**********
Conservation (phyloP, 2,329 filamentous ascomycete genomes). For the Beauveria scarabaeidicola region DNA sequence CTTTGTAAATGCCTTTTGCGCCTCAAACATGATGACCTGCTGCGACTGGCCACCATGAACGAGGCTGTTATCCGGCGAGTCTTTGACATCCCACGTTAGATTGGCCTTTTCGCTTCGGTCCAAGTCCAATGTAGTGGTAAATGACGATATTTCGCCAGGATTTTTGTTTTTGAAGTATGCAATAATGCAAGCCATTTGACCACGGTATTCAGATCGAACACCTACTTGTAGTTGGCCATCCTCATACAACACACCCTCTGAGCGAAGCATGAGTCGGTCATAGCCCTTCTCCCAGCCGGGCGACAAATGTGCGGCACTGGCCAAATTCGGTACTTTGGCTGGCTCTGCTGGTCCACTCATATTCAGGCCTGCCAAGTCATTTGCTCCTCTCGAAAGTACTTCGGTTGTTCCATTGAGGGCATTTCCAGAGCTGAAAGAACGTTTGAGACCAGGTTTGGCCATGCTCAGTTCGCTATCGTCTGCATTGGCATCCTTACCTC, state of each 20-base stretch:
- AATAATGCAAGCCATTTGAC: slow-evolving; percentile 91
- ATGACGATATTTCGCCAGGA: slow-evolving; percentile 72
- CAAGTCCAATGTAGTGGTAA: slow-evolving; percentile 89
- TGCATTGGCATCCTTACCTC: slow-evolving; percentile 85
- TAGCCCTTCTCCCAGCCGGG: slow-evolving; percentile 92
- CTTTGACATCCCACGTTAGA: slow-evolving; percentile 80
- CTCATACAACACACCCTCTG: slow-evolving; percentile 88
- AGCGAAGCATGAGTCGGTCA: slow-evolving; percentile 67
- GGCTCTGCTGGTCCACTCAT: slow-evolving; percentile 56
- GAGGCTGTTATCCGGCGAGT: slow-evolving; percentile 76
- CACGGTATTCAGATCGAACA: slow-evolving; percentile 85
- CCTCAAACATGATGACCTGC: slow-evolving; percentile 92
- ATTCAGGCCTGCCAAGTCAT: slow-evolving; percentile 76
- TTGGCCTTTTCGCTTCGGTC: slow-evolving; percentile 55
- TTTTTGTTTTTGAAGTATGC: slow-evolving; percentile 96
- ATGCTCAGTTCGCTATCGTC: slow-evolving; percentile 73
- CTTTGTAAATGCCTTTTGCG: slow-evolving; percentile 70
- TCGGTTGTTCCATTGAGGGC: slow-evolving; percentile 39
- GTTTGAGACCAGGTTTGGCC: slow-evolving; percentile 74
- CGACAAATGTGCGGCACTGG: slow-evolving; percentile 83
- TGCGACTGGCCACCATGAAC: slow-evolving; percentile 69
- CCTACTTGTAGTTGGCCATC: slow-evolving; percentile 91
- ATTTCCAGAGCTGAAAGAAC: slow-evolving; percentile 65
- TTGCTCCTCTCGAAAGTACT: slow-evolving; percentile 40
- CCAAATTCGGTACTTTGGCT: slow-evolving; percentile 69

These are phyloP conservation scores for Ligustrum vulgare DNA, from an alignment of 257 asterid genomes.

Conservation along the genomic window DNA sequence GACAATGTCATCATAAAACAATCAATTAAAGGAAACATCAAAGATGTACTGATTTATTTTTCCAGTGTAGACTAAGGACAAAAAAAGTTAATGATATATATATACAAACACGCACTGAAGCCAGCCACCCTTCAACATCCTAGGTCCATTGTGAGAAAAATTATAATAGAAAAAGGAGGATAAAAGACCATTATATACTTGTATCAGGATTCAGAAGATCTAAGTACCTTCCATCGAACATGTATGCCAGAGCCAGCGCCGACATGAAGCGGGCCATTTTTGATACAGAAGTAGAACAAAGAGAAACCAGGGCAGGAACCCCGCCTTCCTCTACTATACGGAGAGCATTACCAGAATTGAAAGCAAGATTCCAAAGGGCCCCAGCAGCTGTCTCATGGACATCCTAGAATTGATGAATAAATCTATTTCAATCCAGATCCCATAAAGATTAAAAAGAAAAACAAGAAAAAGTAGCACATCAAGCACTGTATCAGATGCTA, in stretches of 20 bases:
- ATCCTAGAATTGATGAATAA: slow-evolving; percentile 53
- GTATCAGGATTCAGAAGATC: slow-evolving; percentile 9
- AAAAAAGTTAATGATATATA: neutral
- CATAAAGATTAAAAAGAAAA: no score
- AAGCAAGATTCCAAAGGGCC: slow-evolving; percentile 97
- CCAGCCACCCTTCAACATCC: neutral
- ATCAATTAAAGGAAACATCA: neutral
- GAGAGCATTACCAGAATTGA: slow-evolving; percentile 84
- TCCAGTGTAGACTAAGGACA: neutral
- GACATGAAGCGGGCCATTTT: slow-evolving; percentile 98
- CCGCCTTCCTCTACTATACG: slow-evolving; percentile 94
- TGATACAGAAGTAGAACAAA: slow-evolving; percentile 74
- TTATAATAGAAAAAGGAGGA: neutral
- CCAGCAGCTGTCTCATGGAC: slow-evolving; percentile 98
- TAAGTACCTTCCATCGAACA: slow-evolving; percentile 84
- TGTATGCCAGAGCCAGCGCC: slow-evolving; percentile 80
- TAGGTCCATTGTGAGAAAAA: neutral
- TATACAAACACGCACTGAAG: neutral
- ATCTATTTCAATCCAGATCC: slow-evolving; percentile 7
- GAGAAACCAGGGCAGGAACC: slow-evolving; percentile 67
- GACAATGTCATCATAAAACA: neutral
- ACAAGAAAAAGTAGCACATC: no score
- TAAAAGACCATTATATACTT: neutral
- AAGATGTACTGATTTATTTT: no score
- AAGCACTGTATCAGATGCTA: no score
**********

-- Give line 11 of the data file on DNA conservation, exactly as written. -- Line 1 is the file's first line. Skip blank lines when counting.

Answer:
- GAGGCTGTTATCCGGCGAGT: slow-evolving; percentile 76